When people hate using the platform or software the business has saddled them with, typically there is one common factor found in poorly designed client success and adoption plans. A provider’s lack of care or interest in truly understanding how a technology solution will flexibly align with the job functions of the prospective user is almost always present in these failed endeavors. 

Dawn discovered this firsthand.  She’d spent years perfecting her firm’s processes and when the new technology was shoehorned into her department without even asking for her input, unsurprisingly, it failed to deliver positive results. Her organization’s adoption process ultimately suffered.  

The Missing Variable

In order to ensure a winning experience, a third variable has to be added to the mix. No matter what you call it; customer service, needs analysis, or alignment, what it all boils down to is one simple 7-letter word: empathy

Empathy is what makes us here at ROVE strive to really understand how to help enrich the experience of technology. We want to restore technological innovations to the productivity enablers they were meant to be and thus bring efficiency and satisfaction to clients, the ultimate adopters. 

Often, the people that actually use any new software are not involved in the development of new technologies. Unfortunately, this results in a massive misalignment between what operators need to be able to do and what the technology is capable of. That results in a workforce that spends a lot of time NOT getting their job done. What is that costing you? In dollars? In reputation?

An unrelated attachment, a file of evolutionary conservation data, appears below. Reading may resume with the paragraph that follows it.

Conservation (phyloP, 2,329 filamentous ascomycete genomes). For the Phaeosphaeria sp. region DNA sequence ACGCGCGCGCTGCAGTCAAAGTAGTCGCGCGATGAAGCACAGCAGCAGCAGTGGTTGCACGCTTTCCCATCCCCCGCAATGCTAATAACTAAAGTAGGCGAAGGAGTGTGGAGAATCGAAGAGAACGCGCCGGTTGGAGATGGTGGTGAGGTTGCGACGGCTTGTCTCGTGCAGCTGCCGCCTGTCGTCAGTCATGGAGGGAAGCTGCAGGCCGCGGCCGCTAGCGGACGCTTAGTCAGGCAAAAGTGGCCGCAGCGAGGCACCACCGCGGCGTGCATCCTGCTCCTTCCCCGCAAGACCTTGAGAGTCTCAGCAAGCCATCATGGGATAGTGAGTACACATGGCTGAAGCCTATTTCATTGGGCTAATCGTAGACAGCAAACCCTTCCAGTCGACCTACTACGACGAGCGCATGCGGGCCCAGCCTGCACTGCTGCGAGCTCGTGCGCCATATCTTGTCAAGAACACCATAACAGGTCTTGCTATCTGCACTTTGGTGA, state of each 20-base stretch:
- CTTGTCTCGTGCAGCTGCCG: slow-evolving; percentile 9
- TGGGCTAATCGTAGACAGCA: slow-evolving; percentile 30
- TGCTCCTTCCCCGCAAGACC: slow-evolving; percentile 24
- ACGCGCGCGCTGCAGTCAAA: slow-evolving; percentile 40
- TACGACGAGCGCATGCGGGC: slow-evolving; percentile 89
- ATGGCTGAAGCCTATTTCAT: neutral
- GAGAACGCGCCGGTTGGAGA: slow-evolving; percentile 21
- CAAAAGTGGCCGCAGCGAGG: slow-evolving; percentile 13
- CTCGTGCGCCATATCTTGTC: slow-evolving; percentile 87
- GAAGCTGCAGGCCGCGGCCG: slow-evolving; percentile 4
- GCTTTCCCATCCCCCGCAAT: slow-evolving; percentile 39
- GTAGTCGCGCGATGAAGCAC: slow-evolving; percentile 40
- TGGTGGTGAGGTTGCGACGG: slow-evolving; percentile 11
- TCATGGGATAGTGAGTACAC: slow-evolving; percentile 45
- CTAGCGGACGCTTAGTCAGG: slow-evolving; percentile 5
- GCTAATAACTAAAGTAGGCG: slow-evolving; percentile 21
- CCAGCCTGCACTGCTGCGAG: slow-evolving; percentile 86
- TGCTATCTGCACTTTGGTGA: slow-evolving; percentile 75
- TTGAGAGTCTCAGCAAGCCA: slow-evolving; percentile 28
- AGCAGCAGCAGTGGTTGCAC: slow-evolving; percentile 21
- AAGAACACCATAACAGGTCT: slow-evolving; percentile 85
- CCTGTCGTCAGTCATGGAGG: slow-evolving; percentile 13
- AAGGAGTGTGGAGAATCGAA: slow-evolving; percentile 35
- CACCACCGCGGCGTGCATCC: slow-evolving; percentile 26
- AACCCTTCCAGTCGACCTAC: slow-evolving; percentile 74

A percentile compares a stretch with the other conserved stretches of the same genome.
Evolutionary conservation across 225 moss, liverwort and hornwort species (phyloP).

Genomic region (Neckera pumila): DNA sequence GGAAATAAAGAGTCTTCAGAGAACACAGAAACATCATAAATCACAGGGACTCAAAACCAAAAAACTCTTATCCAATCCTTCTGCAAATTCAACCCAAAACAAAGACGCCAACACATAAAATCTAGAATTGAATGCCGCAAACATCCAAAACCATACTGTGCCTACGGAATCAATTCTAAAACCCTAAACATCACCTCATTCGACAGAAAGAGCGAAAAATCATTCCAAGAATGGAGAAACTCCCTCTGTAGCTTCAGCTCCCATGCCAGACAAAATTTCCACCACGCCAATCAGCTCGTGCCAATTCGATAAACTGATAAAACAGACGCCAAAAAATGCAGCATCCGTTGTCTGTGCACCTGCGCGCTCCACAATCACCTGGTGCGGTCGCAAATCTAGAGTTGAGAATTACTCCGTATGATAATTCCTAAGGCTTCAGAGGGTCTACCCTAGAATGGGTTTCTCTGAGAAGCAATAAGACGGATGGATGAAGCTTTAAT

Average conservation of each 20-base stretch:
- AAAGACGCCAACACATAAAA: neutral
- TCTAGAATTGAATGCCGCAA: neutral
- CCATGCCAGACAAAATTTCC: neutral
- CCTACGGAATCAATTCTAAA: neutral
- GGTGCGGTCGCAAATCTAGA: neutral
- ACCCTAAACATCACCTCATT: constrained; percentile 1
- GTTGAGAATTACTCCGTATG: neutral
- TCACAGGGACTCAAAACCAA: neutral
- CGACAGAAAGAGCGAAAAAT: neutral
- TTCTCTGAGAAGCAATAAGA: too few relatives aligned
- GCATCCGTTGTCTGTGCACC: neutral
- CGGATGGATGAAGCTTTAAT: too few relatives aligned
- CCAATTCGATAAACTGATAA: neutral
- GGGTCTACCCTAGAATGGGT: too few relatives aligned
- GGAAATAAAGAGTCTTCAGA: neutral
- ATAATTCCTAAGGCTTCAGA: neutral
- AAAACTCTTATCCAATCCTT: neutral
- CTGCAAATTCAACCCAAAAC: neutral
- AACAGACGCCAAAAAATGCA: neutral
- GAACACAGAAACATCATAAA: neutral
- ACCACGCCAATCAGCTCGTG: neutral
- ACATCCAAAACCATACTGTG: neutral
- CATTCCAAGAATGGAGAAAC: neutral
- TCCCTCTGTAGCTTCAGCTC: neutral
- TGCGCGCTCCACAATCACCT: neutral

Any new technology-based improvement to an organization ought to be held up to the light to ensure alignment.  ROVE accomplishes this through interviews of potential users of the product in order to truly understand the needs and expectations of their job before any solution is developed. A successful adoption of technology cannot be achieved without an alignment to the job functions of those who will need to interact with it.  We leverage the flexibility of technology to explicitly align it to a specific job function or operator’s idea of what success would look like and thus drive efficiency for their role within the business. Additionally, these interviews glean invaluable opinions from their workforce about their experiences in engaging with technology and IT in general.

When large-scale deployments go wrong, invariably it’s due to an implementation strategy that expects technology to be a one-size-fits-all. We don’t have to consume technology in a cookie-cutter way any longer. In our everyday lives, personalized control, choice, and options are driving incredible user satisfaction across the great digital divide in which we all now live. Why shouldn’t our work lives have the benefit of the same tailoring?  

At ROVE we pride ourselves on being at the forefront of this tailor-made technological revolution and we aren’t satisfied with an incomplete equation. We leverage technology in a way that is customized to deliver value and satisfaction to the end users and the business overall.  When we help make an organization become more efficient, more effective, more successful, and enable them to meet the needs of their customers, our mutual goals are achieved. Simply put, we provide technology guidance with discipline and trust.

Written by:

Pat Bodin, Chief Technology Officer, ROVE


Marcus Jacoby, President, ROVE